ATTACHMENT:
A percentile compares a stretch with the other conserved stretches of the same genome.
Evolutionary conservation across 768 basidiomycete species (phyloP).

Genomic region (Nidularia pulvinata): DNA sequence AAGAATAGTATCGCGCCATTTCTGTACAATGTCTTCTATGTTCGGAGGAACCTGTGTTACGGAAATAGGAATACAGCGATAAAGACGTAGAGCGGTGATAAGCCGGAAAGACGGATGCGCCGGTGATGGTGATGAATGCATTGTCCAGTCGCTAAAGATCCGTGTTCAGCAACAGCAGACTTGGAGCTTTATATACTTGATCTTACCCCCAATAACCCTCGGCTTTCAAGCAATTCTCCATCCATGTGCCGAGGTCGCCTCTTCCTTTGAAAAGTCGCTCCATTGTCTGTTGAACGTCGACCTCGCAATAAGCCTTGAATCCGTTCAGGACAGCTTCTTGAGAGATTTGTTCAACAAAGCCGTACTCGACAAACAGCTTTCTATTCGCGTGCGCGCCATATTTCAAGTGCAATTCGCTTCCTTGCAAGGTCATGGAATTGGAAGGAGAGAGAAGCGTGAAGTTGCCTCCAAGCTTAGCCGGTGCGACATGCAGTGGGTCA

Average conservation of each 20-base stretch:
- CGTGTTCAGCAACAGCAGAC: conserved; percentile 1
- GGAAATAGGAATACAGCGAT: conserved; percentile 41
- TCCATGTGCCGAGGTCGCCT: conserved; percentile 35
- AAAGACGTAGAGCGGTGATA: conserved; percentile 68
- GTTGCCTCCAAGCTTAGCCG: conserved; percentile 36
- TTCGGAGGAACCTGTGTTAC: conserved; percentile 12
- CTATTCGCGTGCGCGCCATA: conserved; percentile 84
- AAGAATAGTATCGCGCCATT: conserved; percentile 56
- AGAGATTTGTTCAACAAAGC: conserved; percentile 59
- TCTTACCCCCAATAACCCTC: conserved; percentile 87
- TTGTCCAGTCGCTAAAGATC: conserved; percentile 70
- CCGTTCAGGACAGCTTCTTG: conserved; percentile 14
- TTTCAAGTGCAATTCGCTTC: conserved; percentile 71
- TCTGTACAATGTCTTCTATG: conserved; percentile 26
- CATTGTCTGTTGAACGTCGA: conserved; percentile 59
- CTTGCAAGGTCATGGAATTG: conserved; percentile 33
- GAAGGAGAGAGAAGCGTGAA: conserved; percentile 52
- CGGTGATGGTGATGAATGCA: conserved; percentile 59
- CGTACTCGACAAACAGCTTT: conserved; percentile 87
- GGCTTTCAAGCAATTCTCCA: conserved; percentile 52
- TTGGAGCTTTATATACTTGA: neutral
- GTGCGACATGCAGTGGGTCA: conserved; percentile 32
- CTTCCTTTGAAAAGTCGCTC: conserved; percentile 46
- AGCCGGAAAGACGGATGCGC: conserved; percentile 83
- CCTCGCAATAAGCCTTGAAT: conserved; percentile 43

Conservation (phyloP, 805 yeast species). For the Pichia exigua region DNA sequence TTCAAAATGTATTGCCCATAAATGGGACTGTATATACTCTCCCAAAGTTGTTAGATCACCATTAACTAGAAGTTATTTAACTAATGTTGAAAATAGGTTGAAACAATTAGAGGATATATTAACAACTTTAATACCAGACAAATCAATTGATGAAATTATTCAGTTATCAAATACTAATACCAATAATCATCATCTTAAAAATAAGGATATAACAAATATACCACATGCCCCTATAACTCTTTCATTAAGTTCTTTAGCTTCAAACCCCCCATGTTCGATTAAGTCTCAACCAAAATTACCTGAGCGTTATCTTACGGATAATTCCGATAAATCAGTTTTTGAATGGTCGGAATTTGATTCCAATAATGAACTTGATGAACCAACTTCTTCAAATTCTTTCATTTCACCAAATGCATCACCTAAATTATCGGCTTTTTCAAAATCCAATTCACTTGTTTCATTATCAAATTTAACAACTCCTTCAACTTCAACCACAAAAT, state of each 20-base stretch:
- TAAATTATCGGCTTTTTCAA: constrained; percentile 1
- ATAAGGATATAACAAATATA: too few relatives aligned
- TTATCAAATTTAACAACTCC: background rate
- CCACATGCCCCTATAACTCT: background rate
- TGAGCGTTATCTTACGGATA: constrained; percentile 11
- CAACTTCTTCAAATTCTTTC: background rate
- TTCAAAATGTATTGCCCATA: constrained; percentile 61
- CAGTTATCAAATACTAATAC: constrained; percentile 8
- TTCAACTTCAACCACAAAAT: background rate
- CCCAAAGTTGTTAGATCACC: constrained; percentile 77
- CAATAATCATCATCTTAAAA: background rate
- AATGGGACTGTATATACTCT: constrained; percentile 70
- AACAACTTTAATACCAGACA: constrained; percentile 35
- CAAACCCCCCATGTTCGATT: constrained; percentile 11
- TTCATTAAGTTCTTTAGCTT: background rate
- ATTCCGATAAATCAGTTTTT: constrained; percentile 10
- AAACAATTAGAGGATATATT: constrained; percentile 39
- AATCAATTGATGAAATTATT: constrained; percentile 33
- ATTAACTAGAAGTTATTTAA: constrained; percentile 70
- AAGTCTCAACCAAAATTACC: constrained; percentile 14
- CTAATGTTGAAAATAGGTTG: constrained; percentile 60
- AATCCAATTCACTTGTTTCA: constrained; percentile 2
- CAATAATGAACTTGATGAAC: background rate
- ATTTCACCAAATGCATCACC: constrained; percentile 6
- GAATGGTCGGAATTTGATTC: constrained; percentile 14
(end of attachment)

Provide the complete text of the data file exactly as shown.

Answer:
A percentile compares a stretch with the other conserved stretches of the same genome.
Evolutionary conservation across 768 basidiomycete species (phyloP).

Genomic region (Nidularia pulvinata): DNA sequence AAGAATAGTATCGCGCCATTTCTGTACAATGTCTTCTATGTTCGGAGGAACCTGTGTTACGGAAATAGGAATACAGCGATAAAGACGTAGAGCGGTGATAAGCCGGAAAGACGGATGCGCCGGTGATGGTGATGAATGCATTGTCCAGTCGCTAAAGATCCGTGTTCAGCAACAGCAGACTTGGAGCTTTATATACTTGATCTTACCCCCAATAACCCTCGGCTTTCAAGCAATTCTCCATCCATGTGCCGAGGTCGCCTCTTCCTTTGAAAAGTCGCTCCATTGTCTGTTGAACGTCGACCTCGCAATAAGCCTTGAATCCGTTCAGGACAGCTTCTTGAGAGATTTGTTCAACAAAGCCGTACTCGACAAACAGCTTTCTATTCGCGTGCGCGCCATATTTCAAGTGCAATTCGCTTCCTTGCAAGGTCATGGAATTGGAAGGAGAGAGAAGCGTGAAGTTGCCTCCAAGCTTAGCCGGTGCGACATGCAGTGGGTCA

Average conservation of each 20-base stretch:
- CGTGTTCAGCAACAGCAGAC: conserved; percentile 1
- GGAAATAGGAATACAGCGAT: conserved; percentile 41
- TCCATGTGCCGAGGTCGCCT: conserved; percentile 35
- AAAGACGTAGAGCGGTGATA: conserved; percentile 68
- GTTGCCTCCAAGCTTAGCCG: conserved; percentile 36
- TTCGGAGGAACCTGTGTTAC: conserved; percentile 12
- CTATTCGCGTGCGCGCCATA: conserved; percentile 84
- AAGAATAGTATCGCGCCATT: conserved; percentile 56
- AGAGATTTGTTCAACAAAGC: conserved; percentile 59
- TCTTACCCCCAATAACCCTC: conserved; percentile 87
- TTGTCCAGTCGCTAAAGATC: conserved; percentile 70
- CCGTTCAGGACAGCTTCTTG: conserved; percentile 14
- TTTCAAGTGCAATTCGCTTC: conserved; percentile 71
- TCTGTACAATGTCTTCTATG: conserved; percentile 26
- CATTGTCTGTTGAACGTCGA: conserved; percentile 59
- CTTGCAAGGTCATGGAATTG: conserved; percentile 33
- GAAGGAGAGAGAAGCGTGAA: conserved; percentile 52
- CGGTGATGGTGATGAATGCA: conserved; percentile 59
- CGTACTCGACAAACAGCTTT: conserved; percentile 87
- GGCTTTCAAGCAATTCTCCA: conserved; percentile 52
- TTGGAGCTTTATATACTTGA: neutral
- GTGCGACATGCAGTGGGTCA: conserved; percentile 32
- CTTCCTTTGAAAAGTCGCTC: conserved; percentile 46
- AGCCGGAAAGACGGATGCGC: conserved; percentile 83
- CCTCGCAATAAGCCTTGAAT: conserved; percentile 43

Conservation (phyloP, 805 yeast species). For the Pichia exigua region DNA sequence TTCAAAATGTATTGCCCATAAATGGGACTGTATATACTCTCCCAAAGTTGTTAGATCACCATTAACTAGAAGTTATTTAACTAATGTTGAAAATAGGTTGAAACAATTAGAGGATATATTAACAACTTTAATACCAGACAAATCAATTGATGAAATTATTCAGTTATCAAATACTAATACCAATAATCATCATCTTAAAAATAAGGATATAACAAATATACCACATGCCCCTATAACTCTTTCATTAAGTTCTTTAGCTTCAAACCCCCCATGTTCGATTAAGTCTCAACCAAAATTACCTGAGCGTTATCTTACGGATAATTCCGATAAATCAGTTTTTGAATGGTCGGAATTTGATTCCAATAATGAACTTGATGAACCAACTTCTTCAAATTCTTTCATTTCACCAAATGCATCACCTAAATTATCGGCTTTTTCAAAATCCAATTCACTTGTTTCATTATCAAATTTAACAACTCCTTCAACTTCAACCACAAAAT, state of each 20-base stretch:
- TAAATTATCGGCTTTTTCAA: constrained; percentile 1
- ATAAGGATATAACAAATATA: too few relatives aligned
- TTATCAAATTTAACAACTCC: background rate
- CCACATGCCCCTATAACTCT: background rate
- TGAGCGTTATCTTACGGATA: constrained; percentile 11
- CAACTTCTTCAAATTCTTTC: background rate
- TTCAAAATGTATTGCCCATA: constrained; percentile 61
- CAGTTATCAAATACTAATAC: constrained; percentile 8
- TTCAACTTCAACCACAAAAT: background rate
- CCCAAAGTTGTTAGATCACC: constrained; percentile 77
- CAATAATCATCATCTTAAAA: background rate
- AATGGGACTGTATATACTCT: constrained; percentile 70
- AACAACTTTAATACCAGACA: constrained; percentile 35
- CAAACCCCCCATGTTCGATT: constrained; percentile 11
- TTCATTAAGTTCTTTAGCTT: background rate
- ATTCCGATAAATCAGTTTTT: constrained; percentile 10
- AAACAATTAGAGGATATATT: constrained; percentile 39
- AATCAATTGATGAAATTATT: constrained; percentile 33
- ATTAACTAGAAGTTATTTAA: constrained; percentile 70
- AAGTCTCAACCAAAATTACC: constrained; percentile 14
- CTAATGTTGAAAATAGGTTG: constrained; percentile 60
- AATCCAATTCACTTGTTTCA: constrained; percentile 2
- CAATAATGAACTTGATGAAC: background rate
- ATTTCACCAAATGCATCACC: constrained; percentile 6
- GAATGGTCGGAATTTGATTC: constrained; percentile 14